25 Faces 25 Years: Elizabeth Lombardo
By Diane Ketler
Photo by Karl Krummenacher
June 8, 2017
“My life was forever changed by a man whose leg had been amputated,” says Elizabeth Lombardo, PhD, a clinical psychologist and national media consultant, recalling a former patient at the Baltimore Veterans Association Medical Center. At the time of their meeting, Lombardo had just graduated from Duke University with her master’s in physical therapy.
“I knew if I could get him up on the parallel bars, he’d be able to walk,” she says, “and I could teach him how to transfer in and out of his wheelchair.”
But the veteran didn’t share her optimism. After losing his leg to complications from diabetes, he was angry, frustrated, depressed.
“Someone literally cut this man’s leg off,” Lombardo says. “He needed to talk about it. He needed to process the loss, but I didn’t have any of those skills [to help him].”
She considers that day a sign of her true purpose in life. Soon after, she applied to doctoral programs in clinical psychology and chose Drexel’s program (formerly part of Hahnemann University) because of its location and because of Arthur Nezu, PhD, one of the program’s directors, with whom she interviewed.
“Art is incredible,” she says, “I really liked his skills-oriented approach to helping clients. I knew I had to work with him.”
The mentorship she received from Nezu and his wife, fellow Drexel psychology professor Christine Maguth Nezu, PhD, was invaluable in her training.
Lombardo remembers she and her classmates trying to outwit the two professors, proposing complicated scenarios, posing as the most difficult clients, but the Nezus would always have an answer.
“They’re unbelievable clinicians and researchers,” Lombardo says, “I feel so fortunate to have worked with mentors who were so strong in both of those areas, because that doesn’t always happen.”
The majority of Lombardo’s research and clinical hours were spent with cancer patients at the Bone Marrow Transplant Unit of Hahnemann Hospital. Many of the patients were terminally ill, and one still sticks out vividly in her mind: a father in his 40s diagnosed with stage 4 pancreatic cancer.
Given just two months to live, the man was estranged from his adult children and riddled with guilt about the father he had been to them. Through their work together, Lombardo, then 28, was able to help the man find forgiveness and reunite with one of his two children.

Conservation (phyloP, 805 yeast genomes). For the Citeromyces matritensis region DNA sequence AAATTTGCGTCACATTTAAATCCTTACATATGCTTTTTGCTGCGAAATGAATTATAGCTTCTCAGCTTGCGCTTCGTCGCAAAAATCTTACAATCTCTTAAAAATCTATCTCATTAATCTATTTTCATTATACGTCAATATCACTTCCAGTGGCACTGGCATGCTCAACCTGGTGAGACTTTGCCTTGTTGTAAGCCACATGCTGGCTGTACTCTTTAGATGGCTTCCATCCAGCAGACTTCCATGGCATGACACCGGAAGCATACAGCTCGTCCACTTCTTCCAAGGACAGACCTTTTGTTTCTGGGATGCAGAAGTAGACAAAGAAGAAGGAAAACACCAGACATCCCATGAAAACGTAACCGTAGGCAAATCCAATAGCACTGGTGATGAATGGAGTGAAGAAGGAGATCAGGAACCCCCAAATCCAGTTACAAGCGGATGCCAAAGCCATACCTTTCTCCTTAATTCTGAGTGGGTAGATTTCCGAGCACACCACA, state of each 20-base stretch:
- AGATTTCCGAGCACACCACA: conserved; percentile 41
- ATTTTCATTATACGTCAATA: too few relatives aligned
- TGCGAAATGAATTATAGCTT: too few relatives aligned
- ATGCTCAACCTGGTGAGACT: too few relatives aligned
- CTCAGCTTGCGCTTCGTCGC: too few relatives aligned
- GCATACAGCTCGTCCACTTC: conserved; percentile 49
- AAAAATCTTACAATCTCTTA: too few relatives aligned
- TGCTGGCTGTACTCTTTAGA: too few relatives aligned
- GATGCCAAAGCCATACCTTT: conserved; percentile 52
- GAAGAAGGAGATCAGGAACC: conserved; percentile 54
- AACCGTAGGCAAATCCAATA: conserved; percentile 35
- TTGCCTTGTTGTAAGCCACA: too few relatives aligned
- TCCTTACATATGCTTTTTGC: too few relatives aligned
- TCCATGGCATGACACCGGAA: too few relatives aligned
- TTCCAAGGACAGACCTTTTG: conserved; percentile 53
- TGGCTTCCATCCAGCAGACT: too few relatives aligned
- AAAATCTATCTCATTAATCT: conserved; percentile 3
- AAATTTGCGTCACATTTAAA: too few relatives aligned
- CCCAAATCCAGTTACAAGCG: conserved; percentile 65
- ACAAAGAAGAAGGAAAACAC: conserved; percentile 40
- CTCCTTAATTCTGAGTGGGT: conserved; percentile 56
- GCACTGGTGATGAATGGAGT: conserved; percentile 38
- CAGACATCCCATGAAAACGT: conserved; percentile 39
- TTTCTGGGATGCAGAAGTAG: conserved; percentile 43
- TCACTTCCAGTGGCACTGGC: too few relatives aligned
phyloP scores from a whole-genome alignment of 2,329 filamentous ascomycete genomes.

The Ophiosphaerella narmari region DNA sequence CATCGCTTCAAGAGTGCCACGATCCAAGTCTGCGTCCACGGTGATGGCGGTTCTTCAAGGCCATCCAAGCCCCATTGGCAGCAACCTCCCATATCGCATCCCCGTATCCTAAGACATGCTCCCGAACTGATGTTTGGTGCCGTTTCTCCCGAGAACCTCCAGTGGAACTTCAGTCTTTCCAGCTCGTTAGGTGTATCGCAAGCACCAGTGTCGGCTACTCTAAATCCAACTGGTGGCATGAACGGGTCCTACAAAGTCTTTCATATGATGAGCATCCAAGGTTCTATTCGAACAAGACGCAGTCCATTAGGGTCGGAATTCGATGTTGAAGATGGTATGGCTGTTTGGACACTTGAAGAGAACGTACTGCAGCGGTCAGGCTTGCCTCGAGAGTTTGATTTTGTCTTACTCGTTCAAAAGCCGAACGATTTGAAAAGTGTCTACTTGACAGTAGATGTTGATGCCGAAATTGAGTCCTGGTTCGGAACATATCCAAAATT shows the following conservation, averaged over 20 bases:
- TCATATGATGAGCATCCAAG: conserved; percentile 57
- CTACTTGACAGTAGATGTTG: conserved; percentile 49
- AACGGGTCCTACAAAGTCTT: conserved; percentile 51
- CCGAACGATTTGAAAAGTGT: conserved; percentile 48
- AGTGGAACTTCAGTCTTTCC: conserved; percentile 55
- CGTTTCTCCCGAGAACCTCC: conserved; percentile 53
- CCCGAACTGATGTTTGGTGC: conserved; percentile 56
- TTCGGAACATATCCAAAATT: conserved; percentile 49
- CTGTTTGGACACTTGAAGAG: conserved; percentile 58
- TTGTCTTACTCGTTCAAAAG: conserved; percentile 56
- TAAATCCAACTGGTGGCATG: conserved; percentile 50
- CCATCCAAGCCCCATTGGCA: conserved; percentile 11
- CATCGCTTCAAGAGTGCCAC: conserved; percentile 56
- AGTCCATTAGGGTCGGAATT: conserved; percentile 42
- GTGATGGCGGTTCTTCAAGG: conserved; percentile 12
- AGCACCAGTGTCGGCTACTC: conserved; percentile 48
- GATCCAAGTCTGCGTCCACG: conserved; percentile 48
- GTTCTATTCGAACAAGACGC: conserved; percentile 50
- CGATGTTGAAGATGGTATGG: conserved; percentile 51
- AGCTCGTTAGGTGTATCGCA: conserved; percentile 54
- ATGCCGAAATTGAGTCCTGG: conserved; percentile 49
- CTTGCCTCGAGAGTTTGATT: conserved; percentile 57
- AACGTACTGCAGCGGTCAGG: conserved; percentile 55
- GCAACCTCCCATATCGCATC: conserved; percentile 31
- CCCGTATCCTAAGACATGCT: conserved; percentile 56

“Helping him get to a place of peace before he passed, getting to be a part of such an intimate, meaningful experience and getting to teach him skills — that will always stay with me. That’s what I view as the role of a psychologist: to help people learn new skills and how to interact with the world differently,” she says.
When she graduated from Drexel, she poured purpose and passion — words she lives by — into everything she did, first in her private practice, then as a bestselling author, wife, mother, and ultimately, as a media consultant appearing on countless programs including “The Dr. Oz Show,” “The Today Show” and the “Steve Harvey Show.”
Years earlier, though, Lombardo never would have predicted a career in the national spotlight.
“When I got married, I didn’t even want to have a videographer at the wedding because I was so uncomfortable in front of a camera,” Lombardo says. “But when I wrote my first book, the stats were pretty poor. I wanted more than just my mother and my husband to buy the book.”
So she created a national platform for herself, getting the word out through speaking and media engagements. Lombardo made her first national TV appearance on “The Montel Williams Show” as one of three doctors speaking on the emotional aspects of pain.
Since then, her reputation and media reel has grown exponentially. She’s appeared as a guest expert discussing everything from “happiness hangovers” with “Fox & Friends,” to stress management on “The Today Show.” But despite speaking in front of millions on a regular basis, she remains humble and focused.
“I made a big shift in my ability to be effective in the media when I went from focusing on ‘Don’t mess up, don’t mess up,’ to ‘What’s my purpose and passion?’” she says. “My purpose and passion are to teach at least one nugget of advice that at least one person can hear and apply to their lives.”
Of all the people she’s met in green rooms over the years, it’s not the celebrities who leave a lasting impression.
“I remember this one young man who was 17 or 18 and had just won ‘Jeopardy,’ and he was so nervous. We had this really fun conversation about his life and what he wanted to do after ‘Jeopardy,’ because he was just graduating from high school and going into college,” she says. “It’s those kinds of real people who I find most interesting.”
Lombardo has worked with individuals from all walks of life — household names like Shaquille O’Neal, CEOs, mothers, the terminally ill — but her role with each client remains the same.
“I help people develop a sense of resiliency and perseverance. That’s what I get to do. I get to teach people skills so they can flourish, so that they can fulfill whoever they’re supposed to be. I don’t know what’s more incredible than that.”
This article originally appeared in the College of Arts and Sciences' Ask magazine feature story, "25 Faces, 25 Years." For more Ask stories, visit askmagazine.org.